Bodybuilders have been fighting the myth of “roid rage” for decades. And now they have an unlikely ally that is spending considerable legal and public relations resources to shut down a research group that is working to prove that anabolic steroids cause aggression in humans.
The People for the Ethical Treatment of Animals (PETA) have set their sights on Professor Richard Melloni and his research team at Northeastern University Department of Psychology in Boston, Massachusetts. Melloni’s research has been restricted to animal models primarily involving hamsters. But he has not hesitated to extrapolate those results to humans.
Melloni’s research team has been attempting identify a neurobiological basis for “roid rage”. Based on the animal data, Melloni has suggested that anabolic steroids cause aggression in humans. And furthermore, anabolic steroids can permanently alter the brain such that steroid users will become and remain more aggressive over the course of their lifetime. In other words, “roid rage” becomes a long-lasting side effect of anabolic steroids that persists long after the discontinuation of steroids.
Obviously, PETA isn’t interested in steroids and aggression in bodybuilders. And PETA couldn’t care less about how this topic is used to demonize and marginalize steroid users. After all, bodybuilders, and particularly steroid-using bodybuilders, as a group are arguably the largest consumers of animal protein in the world.
PETA’s interest in Melloni’s research arises from the fact that Melloni’s team injects hamsters with cocaine and anabolic steroids and forces the animals to participate in cage matches as part of a “twisted sports-style tournament” where there are no rules. Biting is allowed. And injections of steroid-promoting drugs are mandatory. The hamsters have no choice in the matter. The last hamster standing wins.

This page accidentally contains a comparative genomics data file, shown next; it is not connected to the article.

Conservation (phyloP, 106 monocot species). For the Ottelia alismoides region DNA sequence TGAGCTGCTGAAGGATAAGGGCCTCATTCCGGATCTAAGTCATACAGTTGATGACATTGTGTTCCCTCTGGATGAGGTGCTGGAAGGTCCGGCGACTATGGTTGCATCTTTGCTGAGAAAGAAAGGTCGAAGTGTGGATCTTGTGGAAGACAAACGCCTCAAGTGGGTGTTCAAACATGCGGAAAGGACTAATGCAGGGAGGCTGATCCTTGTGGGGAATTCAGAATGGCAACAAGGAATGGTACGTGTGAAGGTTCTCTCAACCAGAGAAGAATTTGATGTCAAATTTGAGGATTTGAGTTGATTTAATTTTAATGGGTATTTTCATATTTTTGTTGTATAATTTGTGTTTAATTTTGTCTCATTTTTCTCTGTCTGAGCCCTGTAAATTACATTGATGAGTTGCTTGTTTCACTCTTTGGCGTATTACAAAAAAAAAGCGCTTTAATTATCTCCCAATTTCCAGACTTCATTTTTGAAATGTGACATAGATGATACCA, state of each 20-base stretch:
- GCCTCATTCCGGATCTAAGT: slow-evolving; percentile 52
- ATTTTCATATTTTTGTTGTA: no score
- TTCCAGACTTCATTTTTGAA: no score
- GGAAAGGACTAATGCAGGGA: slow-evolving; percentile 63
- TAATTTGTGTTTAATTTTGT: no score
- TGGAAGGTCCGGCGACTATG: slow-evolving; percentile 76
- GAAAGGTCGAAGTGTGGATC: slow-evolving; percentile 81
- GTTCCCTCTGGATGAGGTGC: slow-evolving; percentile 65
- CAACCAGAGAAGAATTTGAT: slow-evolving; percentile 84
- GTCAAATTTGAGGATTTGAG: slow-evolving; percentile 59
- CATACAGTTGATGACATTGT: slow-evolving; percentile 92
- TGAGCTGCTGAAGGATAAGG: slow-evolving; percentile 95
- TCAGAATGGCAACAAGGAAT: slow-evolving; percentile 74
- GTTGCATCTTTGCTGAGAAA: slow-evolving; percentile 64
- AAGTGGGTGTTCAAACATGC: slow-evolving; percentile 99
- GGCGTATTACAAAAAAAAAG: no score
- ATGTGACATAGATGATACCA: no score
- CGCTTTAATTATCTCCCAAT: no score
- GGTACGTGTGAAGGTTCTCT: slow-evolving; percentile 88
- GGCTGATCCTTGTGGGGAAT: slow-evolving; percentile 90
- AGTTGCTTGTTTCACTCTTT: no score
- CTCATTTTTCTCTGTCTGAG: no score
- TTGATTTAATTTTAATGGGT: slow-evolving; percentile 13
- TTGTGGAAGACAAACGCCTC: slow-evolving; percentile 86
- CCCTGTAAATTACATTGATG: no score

PETA has decried Melloni’s hamster cage match experiments as “cruel” and “macabre”.
“Since 1996, the experimenters have injected hundreds of animals with steroids, cocaine, and other substances, sometimes drilling into their skulls and injecting the drugs straight into their brains,” according to PETA. “After one hamster is drugged and becomes hyper-aggressive, experimenters put another one, who has not been injected with drugs, into the drugged hamster’s cage, exploiting the animals’ natural tendencies to be solitary and territorial in order to force them to be aggressive in these contrived scenarios.
“Experimenters watch, videotape, and even ‘score’ the ensuing fights, rating the hamsters on criteria including how many times they bite, attack, lunge at, and trap the other animal. They then declare a ‘winner’ and a ‘loser.’”
PETA has sought to put a stop to the hamsters-on-steroids cage fighting since as early as 2015. The animal rights group has had considerable success since then. In September 2017, PETA announced that its lobbying efforts resulted in the complete elimination of government funding for Melloni’s steroid aggression research. The National Institute of Health (NIH) decided to drop taxpayer funding. NIH had previously award grants totaling approximately $3 million to Melloni since 1996.
PETA’s efforts to convince the NIH to drop Melloni was a major victory but PETA has not been content to stop there. PETA is currently trying to convince the Massachusetts Attorney General’s office to file criminal charges against Melloni and his research team.
PETA argued that Massachusetts has strict laws that prohibit animal fighting. Melloni’s research is very clearly in violation of those state laws according to PETA.
“In many of the experiments carried out at the Melloni Aggression Lab at Northeastern University, Melloni and his colleagues purchase hamsters from a commercial breeder, inject anabolic-androgenic steroids (“AAS”) into some of the hamsters, and then introduce these drugged hamsters to naive hamsters in staged fights that are observed, videotapedm and ‘scored’. By keeping and training animals to fight, injecting them with steroids to promote aggression for the fights, and using animals as bait in fighting contests, Melloni and others under his direction are in direct contravention of Massachusetts’ statutes against fighting animals and cruelty to animals.”
PETA has asked Massachusetts Attorney General Maura Healy to file criminal charges against Melloni and his students. It is likely a long shot for PETA. But if Melloni and his alleged co-conspirators are convicted, they face a maximum of 5 years in prison and a $1,000 fine.
PETA has asked individuals who support this action to contact Northeastern University officials and the Massachusetts’s State Attorney General’s Office to let their feelings be known.